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Impaired dentition is a state in which a person experiences a disruption in the integrity of his/her teeth. Our teeth serves a major role in the process of digestion. We use our teeth for biting, cutting, and chewing of food which is the start of the process of digestion so we need to take care of them. Here is a sample of nursing care plan for patients with impaired dentition.

"My tooth is aching, "as verbalized by the patient.

I smell fowl odor from the patient's mouth as he/she is talking to me. This fowl smell of his/her breath is called halitosis. I also noticed that he/she has a tooth enamel discoloration and erosion. There are excessive plaque all over her/his teeth as well as dental carries. By observing him/her, I assume that he/she had a toothache because the patient is guarding his/her left, lower quadrant of his/her face. I've used pain scale to the patient and graded it 7/10.

Vital signs was taken and noted as follows: Body temperature is 35.5 degrees Celcius, blood pressure is 120/80 mmHg, respiratory rate is 17 cycles per minute, and pulse rate is 120 beats per minute. Body temperature, respiratory rate, and pulse rate are normal while his/her blood pressure is above normal and categorize as pre-hypertention.

Impaired dentition related to toothache as evidenced by tooth enamel discoloration and excessive plaque. (Toothache if a pain or soreness perceive by the person located within or around his/her tooth. Enamel is a hard substance that create a thin layer which covers the tooth).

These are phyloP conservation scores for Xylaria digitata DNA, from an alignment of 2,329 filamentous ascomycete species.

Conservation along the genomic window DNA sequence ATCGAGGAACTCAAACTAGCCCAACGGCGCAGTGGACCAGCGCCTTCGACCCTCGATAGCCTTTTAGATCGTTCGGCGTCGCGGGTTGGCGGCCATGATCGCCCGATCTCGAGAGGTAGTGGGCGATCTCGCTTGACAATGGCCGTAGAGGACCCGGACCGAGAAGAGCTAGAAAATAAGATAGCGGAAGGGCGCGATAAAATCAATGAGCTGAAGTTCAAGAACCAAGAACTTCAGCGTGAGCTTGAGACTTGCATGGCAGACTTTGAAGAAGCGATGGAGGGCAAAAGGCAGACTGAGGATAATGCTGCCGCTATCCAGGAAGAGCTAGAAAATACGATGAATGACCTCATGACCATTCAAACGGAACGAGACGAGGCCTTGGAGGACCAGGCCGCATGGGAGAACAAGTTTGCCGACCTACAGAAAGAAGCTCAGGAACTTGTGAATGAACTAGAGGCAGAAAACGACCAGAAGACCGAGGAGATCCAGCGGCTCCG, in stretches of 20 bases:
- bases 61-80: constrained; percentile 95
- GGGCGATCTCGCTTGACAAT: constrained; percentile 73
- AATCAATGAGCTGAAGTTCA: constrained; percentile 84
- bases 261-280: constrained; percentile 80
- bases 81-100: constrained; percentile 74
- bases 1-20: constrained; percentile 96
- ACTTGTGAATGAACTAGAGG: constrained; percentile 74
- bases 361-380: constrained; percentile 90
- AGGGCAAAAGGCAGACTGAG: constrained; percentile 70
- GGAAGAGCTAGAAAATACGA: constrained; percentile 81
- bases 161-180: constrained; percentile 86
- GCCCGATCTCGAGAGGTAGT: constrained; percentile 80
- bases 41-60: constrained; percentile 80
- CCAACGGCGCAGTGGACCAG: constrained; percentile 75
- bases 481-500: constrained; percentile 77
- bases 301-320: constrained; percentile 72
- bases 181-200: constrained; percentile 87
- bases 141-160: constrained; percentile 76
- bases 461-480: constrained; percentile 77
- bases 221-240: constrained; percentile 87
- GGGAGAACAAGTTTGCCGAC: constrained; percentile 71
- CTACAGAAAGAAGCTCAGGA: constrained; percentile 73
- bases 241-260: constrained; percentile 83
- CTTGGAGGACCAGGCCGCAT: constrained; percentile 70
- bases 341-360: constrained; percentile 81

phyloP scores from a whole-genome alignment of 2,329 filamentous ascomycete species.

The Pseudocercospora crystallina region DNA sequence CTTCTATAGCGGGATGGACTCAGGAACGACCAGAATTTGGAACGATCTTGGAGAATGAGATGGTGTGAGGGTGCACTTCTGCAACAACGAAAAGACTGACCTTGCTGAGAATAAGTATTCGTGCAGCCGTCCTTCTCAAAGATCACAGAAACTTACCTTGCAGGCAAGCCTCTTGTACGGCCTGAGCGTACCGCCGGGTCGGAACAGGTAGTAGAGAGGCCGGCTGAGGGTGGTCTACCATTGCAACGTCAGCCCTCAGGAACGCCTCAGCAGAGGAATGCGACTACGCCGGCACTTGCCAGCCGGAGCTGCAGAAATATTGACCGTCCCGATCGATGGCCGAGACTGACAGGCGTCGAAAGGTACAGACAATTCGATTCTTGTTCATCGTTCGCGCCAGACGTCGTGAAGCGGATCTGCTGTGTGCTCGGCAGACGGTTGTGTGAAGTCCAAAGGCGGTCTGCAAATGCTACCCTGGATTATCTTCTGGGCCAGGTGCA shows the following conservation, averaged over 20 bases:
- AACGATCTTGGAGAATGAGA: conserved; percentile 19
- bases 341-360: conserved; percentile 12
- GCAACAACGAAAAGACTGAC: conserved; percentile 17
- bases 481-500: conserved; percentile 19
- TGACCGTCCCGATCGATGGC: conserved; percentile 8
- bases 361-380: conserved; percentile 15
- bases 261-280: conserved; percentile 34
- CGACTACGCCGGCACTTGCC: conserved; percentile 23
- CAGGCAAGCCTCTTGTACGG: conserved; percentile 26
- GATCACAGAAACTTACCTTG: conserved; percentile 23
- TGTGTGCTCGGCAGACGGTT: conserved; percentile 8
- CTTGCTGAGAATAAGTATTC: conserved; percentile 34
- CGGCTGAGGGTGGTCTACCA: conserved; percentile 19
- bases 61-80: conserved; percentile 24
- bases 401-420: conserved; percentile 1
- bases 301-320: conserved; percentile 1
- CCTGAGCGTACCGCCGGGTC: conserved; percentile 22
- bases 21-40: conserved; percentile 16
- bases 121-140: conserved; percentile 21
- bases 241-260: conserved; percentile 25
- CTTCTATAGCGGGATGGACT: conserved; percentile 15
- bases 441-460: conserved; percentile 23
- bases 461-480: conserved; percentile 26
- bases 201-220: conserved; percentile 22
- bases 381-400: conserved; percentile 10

After 4 hours of nursing intervention the patient's toothache will be diminished. (You can also add to your planning, "also his/her tooth enamel discoloration and excessive plaque will be treated."

The first you need to do is to evaluate the patient's current status of dental hygiene and oral health to determine the possible intervention and treatment needs. Note the absence of teeth and dentures and ascertain its significance in terms of nutritional needs and aesthetics. Document presence of factors affecting dentition such as chronic user of tobacco, coffee or tea because these drinks are tooth-stainer causes enamel damage. Bulimia and vomiting causes stomach acid goes to the mouth which destroys the tooth enamel.

Document or get a photo before treatment to provide pictorial baseline for future comparison or evaluation. Encourage the client to use soft toothbrush and use tap water, saline or diluted alcohol-free mouthwashers. If needed, administer antibiotics to treat oral or gum infection and analgesics of topical analgesics for
dental pain. In addition, encourage the patient to limit sugary foods and midnight snacks because as food left on teeth at night is more likely to cause cavities. Note: If the client is baby, regarding age-appropriate concerns, refrain from letting the baby fall asleep with milk or juice in bottle instead use water or pacifier during night. Avoid sharing the eating utensils among family members and don't forget to teach children to brush teeth while young.

For further management of the teeth, refer the client to appropriate care providers such as dental hygienists, dentists, periodontists or oral surgeon.

After 4 hours of nursing intervention, the patient's toothache has been diminished. (If you add the tooth enamel discoloration and excessive plaque in your planning, just add to your evaluation, "and his/her tooth enamel discoloration and excessive plaque were treated)."

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